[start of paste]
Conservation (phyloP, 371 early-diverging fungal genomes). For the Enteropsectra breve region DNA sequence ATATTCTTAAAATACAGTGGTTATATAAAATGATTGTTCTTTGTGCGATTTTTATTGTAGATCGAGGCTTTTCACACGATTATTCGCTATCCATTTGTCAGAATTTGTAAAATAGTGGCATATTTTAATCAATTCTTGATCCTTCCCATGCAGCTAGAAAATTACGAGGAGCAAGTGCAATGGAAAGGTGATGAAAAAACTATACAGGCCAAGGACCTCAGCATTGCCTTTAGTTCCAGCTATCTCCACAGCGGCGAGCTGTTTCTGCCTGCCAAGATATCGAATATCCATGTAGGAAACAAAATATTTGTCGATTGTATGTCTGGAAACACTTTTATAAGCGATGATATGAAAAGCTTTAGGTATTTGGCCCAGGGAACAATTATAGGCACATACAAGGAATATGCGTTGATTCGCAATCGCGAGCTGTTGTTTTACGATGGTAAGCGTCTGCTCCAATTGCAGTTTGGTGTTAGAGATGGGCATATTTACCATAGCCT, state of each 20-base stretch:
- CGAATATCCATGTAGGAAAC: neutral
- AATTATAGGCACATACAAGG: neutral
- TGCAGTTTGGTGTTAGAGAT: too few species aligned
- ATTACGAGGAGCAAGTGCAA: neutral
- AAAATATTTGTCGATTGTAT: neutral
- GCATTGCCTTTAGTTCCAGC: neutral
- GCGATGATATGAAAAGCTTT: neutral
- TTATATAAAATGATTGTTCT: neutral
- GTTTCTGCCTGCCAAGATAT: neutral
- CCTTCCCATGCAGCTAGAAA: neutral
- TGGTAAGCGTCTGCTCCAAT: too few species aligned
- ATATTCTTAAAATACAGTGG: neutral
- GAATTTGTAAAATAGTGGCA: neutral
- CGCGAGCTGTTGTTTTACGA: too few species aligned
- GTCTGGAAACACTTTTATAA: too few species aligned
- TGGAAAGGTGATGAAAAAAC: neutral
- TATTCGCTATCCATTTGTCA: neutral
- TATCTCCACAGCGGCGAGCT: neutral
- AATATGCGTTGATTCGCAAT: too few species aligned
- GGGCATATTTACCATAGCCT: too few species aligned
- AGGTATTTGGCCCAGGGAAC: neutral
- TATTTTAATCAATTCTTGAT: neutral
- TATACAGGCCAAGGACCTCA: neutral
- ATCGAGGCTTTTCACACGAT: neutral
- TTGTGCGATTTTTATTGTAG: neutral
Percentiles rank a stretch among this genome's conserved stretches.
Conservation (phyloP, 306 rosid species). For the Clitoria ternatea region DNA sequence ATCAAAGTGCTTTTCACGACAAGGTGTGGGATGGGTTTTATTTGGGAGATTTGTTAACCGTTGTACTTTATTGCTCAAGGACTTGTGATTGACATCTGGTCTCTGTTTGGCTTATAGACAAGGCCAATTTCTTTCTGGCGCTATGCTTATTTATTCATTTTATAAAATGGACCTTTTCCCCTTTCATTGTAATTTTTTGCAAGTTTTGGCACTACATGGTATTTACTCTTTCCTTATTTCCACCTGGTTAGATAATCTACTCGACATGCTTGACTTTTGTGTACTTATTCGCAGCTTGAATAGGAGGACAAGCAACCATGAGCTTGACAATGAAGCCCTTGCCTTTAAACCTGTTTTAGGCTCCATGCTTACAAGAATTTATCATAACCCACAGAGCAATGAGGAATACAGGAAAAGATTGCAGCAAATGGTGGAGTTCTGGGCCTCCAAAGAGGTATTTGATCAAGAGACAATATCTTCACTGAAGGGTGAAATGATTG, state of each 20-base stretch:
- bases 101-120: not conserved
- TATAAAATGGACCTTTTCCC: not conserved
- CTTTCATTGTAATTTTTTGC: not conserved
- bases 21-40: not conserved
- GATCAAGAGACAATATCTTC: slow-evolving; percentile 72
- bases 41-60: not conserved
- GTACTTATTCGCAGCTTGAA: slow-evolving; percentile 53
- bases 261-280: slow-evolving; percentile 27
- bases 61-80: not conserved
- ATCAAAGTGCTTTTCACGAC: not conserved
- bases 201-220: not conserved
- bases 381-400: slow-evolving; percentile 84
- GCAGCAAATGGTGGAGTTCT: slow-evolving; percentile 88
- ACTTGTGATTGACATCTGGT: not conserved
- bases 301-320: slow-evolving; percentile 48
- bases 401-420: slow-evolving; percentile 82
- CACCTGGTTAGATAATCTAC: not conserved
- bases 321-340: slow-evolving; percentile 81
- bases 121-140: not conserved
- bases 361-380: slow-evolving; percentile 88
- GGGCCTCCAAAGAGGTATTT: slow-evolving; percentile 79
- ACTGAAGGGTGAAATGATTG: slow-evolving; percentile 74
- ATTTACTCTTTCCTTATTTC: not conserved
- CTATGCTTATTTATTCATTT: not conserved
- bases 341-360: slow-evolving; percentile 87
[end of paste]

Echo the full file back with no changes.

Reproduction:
Conservation (phyloP, 371 early-diverging fungal genomes). For the Enteropsectra breve region DNA sequence ATATTCTTAAAATACAGTGGTTATATAAAATGATTGTTCTTTGTGCGATTTTTATTGTAGATCGAGGCTTTTCACACGATTATTCGCTATCCATTTGTCAGAATTTGTAAAATAGTGGCATATTTTAATCAATTCTTGATCCTTCCCATGCAGCTAGAAAATTACGAGGAGCAAGTGCAATGGAAAGGTGATGAAAAAACTATACAGGCCAAGGACCTCAGCATTGCCTTTAGTTCCAGCTATCTCCACAGCGGCGAGCTGTTTCTGCCTGCCAAGATATCGAATATCCATGTAGGAAACAAAATATTTGTCGATTGTATGTCTGGAAACACTTTTATAAGCGATGATATGAAAAGCTTTAGGTATTTGGCCCAGGGAACAATTATAGGCACATACAAGGAATATGCGTTGATTCGCAATCGCGAGCTGTTGTTTTACGATGGTAAGCGTCTGCTCCAATTGCAGTTTGGTGTTAGAGATGGGCATATTTACCATAGCCT, state of each 20-base stretch:
- CGAATATCCATGTAGGAAAC: neutral
- AATTATAGGCACATACAAGG: neutral
- TGCAGTTTGGTGTTAGAGAT: too few species aligned
- ATTACGAGGAGCAAGTGCAA: neutral
- AAAATATTTGTCGATTGTAT: neutral
- GCATTGCCTTTAGTTCCAGC: neutral
- GCGATGATATGAAAAGCTTT: neutral
- TTATATAAAATGATTGTTCT: neutral
- GTTTCTGCCTGCCAAGATAT: neutral
- CCTTCCCATGCAGCTAGAAA: neutral
- TGGTAAGCGTCTGCTCCAAT: too few species aligned
- ATATTCTTAAAATACAGTGG: neutral
- GAATTTGTAAAATAGTGGCA: neutral
- CGCGAGCTGTTGTTTTACGA: too few species aligned
- GTCTGGAAACACTTTTATAA: too few species aligned
- TGGAAAGGTGATGAAAAAAC: neutral
- TATTCGCTATCCATTTGTCA: neutral
- TATCTCCACAGCGGCGAGCT: neutral
- AATATGCGTTGATTCGCAAT: too few species aligned
- GGGCATATTTACCATAGCCT: too few species aligned
- AGGTATTTGGCCCAGGGAAC: neutral
- TATTTTAATCAATTCTTGAT: neutral
- TATACAGGCCAAGGACCTCA: neutral
- ATCGAGGCTTTTCACACGAT: neutral
- TTGTGCGATTTTTATTGTAG: neutral
Percentiles rank a stretch among this genome's conserved stretches.
Conservation (phyloP, 306 rosid species). For the Clitoria ternatea region DNA sequence ATCAAAGTGCTTTTCACGACAAGGTGTGGGATGGGTTTTATTTGGGAGATTTGTTAACCGTTGTACTTTATTGCTCAAGGACTTGTGATTGACATCTGGTCTCTGTTTGGCTTATAGACAAGGCCAATTTCTTTCTGGCGCTATGCTTATTTATTCATTTTATAAAATGGACCTTTTCCCCTTTCATTGTAATTTTTTGCAAGTTTTGGCACTACATGGTATTTACTCTTTCCTTATTTCCACCTGGTTAGATAATCTACTCGACATGCTTGACTTTTGTGTACTTATTCGCAGCTTGAATAGGAGGACAAGCAACCATGAGCTTGACAATGAAGCCCTTGCCTTTAAACCTGTTTTAGGCTCCATGCTTACAAGAATTTATCATAACCCACAGAGCAATGAGGAATACAGGAAAAGATTGCAGCAAATGGTGGAGTTCTGGGCCTCCAAAGAGGTATTTGATCAAGAGACAATATCTTCACTGAAGGGTGAAATGATTG, state of each 20-base stretch:
- bases 101-120: not conserved
- TATAAAATGGACCTTTTCCC: not conserved
- CTTTCATTGTAATTTTTTGC: not conserved
- bases 21-40: not conserved
- GATCAAGAGACAATATCTTC: slow-evolving; percentile 72
- bases 41-60: not conserved
- GTACTTATTCGCAGCTTGAA: slow-evolving; percentile 53
- bases 261-280: slow-evolving; percentile 27
- bases 61-80: not conserved
- ATCAAAGTGCTTTTCACGAC: not conserved
- bases 201-220: not conserved
- bases 381-400: slow-evolving; percentile 84
- GCAGCAAATGGTGGAGTTCT: slow-evolving; percentile 88
- ACTTGTGATTGACATCTGGT: not conserved
- bases 301-320: slow-evolving; percentile 48
- bases 401-420: slow-evolving; percentile 82
- CACCTGGTTAGATAATCTAC: not conserved
- bases 321-340: slow-evolving; percentile 81
- bases 121-140: not conserved
- bases 361-380: slow-evolving; percentile 88
- GGGCCTCCAAAGAGGTATTT: slow-evolving; percentile 79
- ACTGAAGGGTGAAATGATTG: slow-evolving; percentile 74
- ATTTACTCTTTCCTTATTTC: not conserved
- CTATGCTTATTTATTCATTT: not conserved
- bases 341-360: slow-evolving; percentile 87